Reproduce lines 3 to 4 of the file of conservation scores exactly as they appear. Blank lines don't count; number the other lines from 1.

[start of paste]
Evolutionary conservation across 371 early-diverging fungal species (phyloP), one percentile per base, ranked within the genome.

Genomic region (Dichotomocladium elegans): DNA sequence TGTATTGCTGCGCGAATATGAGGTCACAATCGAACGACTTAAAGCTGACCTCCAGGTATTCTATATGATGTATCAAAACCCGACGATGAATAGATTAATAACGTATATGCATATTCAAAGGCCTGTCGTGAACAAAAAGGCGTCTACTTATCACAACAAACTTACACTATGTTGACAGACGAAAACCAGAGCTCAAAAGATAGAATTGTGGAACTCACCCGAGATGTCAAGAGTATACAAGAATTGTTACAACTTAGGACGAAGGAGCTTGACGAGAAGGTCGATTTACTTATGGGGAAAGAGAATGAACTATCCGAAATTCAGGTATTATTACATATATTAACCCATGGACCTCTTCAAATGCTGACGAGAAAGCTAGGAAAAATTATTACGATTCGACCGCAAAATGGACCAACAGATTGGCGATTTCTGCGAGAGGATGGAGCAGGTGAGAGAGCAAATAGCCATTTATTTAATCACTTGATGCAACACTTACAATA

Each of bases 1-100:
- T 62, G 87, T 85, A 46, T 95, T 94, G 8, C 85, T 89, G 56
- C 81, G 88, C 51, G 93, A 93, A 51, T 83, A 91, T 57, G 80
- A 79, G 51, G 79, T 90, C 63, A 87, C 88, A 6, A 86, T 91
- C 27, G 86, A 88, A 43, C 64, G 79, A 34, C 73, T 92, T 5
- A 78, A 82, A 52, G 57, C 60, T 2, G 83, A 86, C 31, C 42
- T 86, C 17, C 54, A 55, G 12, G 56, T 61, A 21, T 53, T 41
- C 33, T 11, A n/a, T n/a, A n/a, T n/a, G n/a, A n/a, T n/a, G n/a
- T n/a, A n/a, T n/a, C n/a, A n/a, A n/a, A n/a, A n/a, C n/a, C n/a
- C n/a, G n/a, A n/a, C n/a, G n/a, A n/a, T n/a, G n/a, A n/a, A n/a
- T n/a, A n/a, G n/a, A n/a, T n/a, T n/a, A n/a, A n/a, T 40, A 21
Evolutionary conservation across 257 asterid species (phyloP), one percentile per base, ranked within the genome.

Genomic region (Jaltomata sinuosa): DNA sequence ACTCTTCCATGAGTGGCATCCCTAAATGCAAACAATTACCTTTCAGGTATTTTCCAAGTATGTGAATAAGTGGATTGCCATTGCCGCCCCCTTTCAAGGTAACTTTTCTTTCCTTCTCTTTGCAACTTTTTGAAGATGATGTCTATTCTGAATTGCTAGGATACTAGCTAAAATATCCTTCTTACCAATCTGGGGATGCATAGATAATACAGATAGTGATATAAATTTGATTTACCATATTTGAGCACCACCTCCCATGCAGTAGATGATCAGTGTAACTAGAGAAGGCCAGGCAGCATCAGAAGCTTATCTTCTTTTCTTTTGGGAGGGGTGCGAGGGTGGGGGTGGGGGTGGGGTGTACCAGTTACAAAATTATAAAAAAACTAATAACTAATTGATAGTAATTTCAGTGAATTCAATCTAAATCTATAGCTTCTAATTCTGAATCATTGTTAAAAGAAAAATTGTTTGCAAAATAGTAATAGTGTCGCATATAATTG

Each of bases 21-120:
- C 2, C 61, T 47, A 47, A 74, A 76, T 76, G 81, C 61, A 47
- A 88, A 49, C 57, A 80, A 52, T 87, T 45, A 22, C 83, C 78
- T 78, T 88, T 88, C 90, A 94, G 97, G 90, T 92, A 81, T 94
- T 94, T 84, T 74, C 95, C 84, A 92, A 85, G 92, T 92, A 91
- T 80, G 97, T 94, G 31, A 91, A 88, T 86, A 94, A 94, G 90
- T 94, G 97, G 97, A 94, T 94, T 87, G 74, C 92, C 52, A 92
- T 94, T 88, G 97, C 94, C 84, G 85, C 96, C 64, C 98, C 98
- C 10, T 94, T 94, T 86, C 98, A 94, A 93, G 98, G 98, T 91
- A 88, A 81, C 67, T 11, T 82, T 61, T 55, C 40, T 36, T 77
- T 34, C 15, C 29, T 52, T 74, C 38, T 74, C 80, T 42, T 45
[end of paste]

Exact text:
Each of bases 1-100:
- T 62, G 87, T 85, A 46, T 95, T 94, G 8, C 85, T 89, G 56